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Category: naming a boy

heroic baby names

By Abby Sandel, Appellation Mountain

Poor Princess Kate.

Not only is she suffering from serious morning sickness with Baby #2, everyone from late night talk show hosts to gossip columnists worldwide is busy speculating on her due date, whether #2 will be a princess or a prince, and, of course, what they’ll name the newest royal.

Naming any boy – whether he’s coming home to a castle or a condo – can become a battle between tradition and fresh starts.

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abby--9-30-13

The Nameberry 9 by Abby Sandel of Appellation Mountain

I’ve often said that if our second child were a boy, he would have gone nameless.

Blame it on our preferences.  My husband and I planned to source family names for our children, without thinking about the imbalance.  We have tons of women in our family, with a rich list of interesting names.  The pool of masculine names is much smaller, and repeats, again and again, over the generations.  Naming a second – or third or fourth – son would have required a willingness to reinvent some antiques and reconsider a few imports.

Is Zbigniew wearable in the US?

But let’s say that we were open to finding a great name, not one with family ties necessarily.  Just a name that would serve our child well from infancy into adulthood.

Happily, there’s no shortage of those.

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pinkjaden

This week Appellation Mountain’s Abby Sandel follows the lead of Jada Pinkett (with son Jaden) in showing us how to find boys’ names honoring a female namesake.

Jaden Christopher Syre Smith turns 13 next month.  Smith is Hollywood royalty, the son of actors Jada Pinkett Smith and Will Smith, and his name is often cited as one of the reasons Jayden, Caeden, Hayden, and company became an epidemic among boys’ names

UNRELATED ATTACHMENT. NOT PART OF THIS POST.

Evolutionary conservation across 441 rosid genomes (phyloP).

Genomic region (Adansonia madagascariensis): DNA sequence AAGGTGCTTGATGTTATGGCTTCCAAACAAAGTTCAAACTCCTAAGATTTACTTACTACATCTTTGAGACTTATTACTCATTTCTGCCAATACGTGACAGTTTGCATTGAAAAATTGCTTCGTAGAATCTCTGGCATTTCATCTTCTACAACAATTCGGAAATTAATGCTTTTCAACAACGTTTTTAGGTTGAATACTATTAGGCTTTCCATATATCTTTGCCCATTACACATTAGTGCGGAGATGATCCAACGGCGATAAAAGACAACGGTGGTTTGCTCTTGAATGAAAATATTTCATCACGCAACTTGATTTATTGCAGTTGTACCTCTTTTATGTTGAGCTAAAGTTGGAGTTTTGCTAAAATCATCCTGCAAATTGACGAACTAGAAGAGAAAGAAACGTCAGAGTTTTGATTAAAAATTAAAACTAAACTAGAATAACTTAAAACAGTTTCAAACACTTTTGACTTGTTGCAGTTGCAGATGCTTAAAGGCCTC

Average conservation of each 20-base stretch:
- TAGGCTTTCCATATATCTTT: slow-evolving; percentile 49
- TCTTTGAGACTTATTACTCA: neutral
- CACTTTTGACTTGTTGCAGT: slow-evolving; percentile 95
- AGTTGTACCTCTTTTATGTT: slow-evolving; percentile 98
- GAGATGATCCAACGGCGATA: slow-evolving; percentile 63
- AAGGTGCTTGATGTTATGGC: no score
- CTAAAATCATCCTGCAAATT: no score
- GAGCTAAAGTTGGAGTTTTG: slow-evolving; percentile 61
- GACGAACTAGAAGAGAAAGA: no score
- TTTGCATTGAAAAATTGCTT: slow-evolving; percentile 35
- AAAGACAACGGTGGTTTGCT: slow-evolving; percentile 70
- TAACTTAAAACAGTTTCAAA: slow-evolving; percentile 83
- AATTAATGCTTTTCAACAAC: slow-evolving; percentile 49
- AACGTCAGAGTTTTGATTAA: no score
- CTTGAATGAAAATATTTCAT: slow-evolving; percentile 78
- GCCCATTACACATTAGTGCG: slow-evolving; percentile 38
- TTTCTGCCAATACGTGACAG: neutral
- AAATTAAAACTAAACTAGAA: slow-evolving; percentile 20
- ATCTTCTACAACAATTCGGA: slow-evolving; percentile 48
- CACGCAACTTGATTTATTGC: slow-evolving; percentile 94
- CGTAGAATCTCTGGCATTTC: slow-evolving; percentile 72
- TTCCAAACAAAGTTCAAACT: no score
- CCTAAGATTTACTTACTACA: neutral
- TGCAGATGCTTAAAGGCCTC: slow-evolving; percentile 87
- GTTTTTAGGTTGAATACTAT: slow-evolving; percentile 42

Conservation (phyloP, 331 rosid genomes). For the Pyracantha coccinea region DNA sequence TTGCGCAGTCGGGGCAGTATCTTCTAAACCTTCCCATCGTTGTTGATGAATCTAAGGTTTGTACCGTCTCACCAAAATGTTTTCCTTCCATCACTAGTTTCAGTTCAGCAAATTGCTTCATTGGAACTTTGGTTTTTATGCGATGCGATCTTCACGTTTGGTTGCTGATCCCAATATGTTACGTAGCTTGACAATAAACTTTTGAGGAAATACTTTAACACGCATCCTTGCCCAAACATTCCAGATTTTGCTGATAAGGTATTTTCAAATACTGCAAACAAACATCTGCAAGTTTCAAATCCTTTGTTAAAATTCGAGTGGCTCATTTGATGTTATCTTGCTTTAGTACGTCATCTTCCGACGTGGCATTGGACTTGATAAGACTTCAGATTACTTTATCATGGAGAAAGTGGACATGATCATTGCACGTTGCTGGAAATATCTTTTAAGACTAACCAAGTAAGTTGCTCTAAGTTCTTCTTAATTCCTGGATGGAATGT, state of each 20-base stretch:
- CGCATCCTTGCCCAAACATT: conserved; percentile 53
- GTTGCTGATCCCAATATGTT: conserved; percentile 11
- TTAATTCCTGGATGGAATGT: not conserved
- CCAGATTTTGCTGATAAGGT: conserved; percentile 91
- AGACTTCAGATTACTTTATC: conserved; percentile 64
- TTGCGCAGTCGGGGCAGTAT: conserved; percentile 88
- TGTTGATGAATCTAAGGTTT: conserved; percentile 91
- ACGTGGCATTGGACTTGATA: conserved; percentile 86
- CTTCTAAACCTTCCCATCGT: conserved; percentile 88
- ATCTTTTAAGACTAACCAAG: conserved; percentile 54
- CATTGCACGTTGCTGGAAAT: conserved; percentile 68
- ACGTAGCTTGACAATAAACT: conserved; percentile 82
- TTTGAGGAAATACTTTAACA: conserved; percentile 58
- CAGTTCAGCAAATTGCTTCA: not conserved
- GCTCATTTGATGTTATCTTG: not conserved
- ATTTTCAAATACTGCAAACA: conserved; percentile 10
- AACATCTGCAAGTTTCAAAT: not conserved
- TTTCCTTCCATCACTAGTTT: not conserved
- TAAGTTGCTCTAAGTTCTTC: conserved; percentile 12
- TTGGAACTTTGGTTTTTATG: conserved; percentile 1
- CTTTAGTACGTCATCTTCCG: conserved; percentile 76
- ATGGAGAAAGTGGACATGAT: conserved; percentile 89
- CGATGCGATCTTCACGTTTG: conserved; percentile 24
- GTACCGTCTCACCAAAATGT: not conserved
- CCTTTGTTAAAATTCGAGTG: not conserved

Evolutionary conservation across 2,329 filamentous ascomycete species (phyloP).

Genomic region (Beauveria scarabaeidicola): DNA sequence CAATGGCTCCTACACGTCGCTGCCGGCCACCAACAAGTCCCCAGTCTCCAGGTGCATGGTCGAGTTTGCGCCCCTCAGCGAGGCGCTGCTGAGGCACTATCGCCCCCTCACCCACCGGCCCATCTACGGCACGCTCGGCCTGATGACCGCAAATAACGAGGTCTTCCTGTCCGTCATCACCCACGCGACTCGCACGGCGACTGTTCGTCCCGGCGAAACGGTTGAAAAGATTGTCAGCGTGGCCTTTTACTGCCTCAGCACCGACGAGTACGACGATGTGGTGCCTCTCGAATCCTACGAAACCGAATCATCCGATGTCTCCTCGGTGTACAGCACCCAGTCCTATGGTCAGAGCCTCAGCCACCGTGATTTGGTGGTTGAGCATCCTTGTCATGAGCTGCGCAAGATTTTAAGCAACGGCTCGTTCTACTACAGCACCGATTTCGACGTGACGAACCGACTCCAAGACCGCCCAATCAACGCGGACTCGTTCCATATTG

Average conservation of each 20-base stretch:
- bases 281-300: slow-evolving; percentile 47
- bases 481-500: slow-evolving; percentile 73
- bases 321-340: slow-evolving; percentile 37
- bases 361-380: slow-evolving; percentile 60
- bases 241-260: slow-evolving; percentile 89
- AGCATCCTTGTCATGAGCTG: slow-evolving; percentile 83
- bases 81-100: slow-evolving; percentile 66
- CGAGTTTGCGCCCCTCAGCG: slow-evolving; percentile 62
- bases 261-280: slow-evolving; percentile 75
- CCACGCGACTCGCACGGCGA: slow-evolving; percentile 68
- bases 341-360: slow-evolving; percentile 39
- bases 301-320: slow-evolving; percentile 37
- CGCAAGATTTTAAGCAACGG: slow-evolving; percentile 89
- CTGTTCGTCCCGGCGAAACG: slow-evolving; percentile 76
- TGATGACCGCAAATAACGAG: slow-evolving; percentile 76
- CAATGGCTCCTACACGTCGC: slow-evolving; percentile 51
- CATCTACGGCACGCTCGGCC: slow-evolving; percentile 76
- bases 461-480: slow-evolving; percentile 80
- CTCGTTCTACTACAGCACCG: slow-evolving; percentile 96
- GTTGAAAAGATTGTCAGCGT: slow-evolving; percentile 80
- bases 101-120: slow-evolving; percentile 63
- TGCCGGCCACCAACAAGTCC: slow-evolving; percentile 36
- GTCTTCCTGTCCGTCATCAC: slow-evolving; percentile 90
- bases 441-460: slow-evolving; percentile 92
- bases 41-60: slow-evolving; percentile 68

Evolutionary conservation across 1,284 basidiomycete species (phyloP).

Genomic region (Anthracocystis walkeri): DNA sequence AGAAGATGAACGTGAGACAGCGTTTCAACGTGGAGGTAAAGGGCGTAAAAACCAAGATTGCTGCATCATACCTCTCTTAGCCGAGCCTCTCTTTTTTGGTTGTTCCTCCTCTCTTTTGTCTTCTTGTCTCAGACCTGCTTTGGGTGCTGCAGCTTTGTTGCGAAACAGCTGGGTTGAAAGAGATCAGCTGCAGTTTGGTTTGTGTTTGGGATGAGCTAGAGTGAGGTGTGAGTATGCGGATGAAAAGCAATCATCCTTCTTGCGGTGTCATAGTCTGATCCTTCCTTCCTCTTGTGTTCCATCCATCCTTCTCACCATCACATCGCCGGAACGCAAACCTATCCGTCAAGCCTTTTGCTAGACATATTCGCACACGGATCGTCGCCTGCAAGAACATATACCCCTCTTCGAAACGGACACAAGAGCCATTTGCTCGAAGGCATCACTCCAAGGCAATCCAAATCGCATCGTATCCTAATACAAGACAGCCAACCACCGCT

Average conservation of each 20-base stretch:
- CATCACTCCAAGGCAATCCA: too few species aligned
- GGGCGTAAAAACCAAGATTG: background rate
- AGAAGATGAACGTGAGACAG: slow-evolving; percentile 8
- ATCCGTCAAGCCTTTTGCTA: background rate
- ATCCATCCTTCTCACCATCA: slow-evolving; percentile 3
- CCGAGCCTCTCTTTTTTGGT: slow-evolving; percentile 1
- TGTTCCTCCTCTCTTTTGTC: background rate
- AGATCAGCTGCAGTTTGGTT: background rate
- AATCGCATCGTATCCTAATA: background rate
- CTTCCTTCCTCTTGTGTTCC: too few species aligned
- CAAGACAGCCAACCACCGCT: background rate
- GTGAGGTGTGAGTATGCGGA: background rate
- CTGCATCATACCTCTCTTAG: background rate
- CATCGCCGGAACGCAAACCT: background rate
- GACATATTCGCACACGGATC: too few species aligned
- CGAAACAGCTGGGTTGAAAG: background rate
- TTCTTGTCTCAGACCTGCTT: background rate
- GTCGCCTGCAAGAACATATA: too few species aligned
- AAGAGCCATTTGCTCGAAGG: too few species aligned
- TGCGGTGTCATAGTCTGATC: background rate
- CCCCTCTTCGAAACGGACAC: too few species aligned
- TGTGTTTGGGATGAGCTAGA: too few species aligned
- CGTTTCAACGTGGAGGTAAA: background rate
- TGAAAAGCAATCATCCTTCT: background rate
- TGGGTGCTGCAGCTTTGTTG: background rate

Overlook the rhymes-with-Aiden qualities of Jaden Smith’s name for a minute, and there’s something else notable about this young actor’s appellation.  While girls have been named after their fathers since ancient days, Jaden is one of relatively few boys to be named after his mother. 

The Smiths continued the pattern with daughter Willow Camille Reign, choosing a name that honors dad, but opting for something less conventional than Billie or Wilhelmina.

They’re not the only famous parents looking to their family trees as a starting point for choosing a child’s nameOrlando Bloom and Miranda Kerr chose Flynn to honor his grandmother, Evelyn.

Plenty of names have obvious equivalents, like Charles and Charlotte or Ray and Rae.  Others don’t lend themselves to an obvious opposite-gendered name.  What’s the masculine form of Bridget?

You may need to be creative to name a daughter after your favorite uncle, but that can create an opportunity, too.  Grandpa Donald might fume if you reject Donald in favor of the more stylish Donovan for your son.  But honor grandma Donna or aunt Dawn with a little Donovan, and chances are she’ll be thrilled.

Based on the most popular names of the 1970s and 80s, here are some thoughts about how you might name a son, Pinkett-Smith style.  The girls’ list is up next week.  Add your additions and suggestions in the comments!

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How About Harvey? What About Walter?

Harvey-moon-museum-cover

The Nameberry Question of the Week: Would you name your baby boy Harvey or Stanley or any of the other up-and-coming oldies appearing on the recently released British pop list?

Is this another case where the Yanks will follow the Brits in baby-naming trends and revive such previously verboten Grandpa names as Harvey, Arthur, Leon, Walter and Stanley– all once considered distinguished in their day?  Or similar in style name like  Gilbert, Murray, Ralph, Howard or Ernest?

Which, if any, of the names of this genre would you consider?

Would you choose it only to honor a relative with that name?  And/or only as a middle name?

If you did use one, would you consider it cutting-edge or pleasingly retro or perenially stylish?

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Boys’ Names: The Happy Ending

frenchS

Maybe contemplating the name Rufus sparked my revelation.  Or it might have hit me when I encountered an Otis.  Whatever the inspiration, I suddenly realized that my most-loved boys’ names end in the letter s.  Yep, almost all of them.

Amias?  One of my all-time underappreciated favorites.

Amadeus and MilesMusic to my ears.

Augustus, Octavius, Cassius, and Aurelius? Love, love, love, and love.

What is it about s-ending names that hold such appeal?

It’s true, I prefer their soft, sybillant ending to the harder –er ending that’s so popular right now for boys’ names.  Besides being more gentle, it feels a bit more surprising, intrinsically distinctive.

Many of my favorite classic boys’ names end in s: Thomas, James, Louis, Charles, and Nicholas.  And trendier choices of decades past, from Chris and Curtis to Dennis and Douglas to Ross and Russ to Jess and Wes, helped whet the overall appetite for s-ending names.

Some of the names that end in s are fairly fashionable today.  These include:

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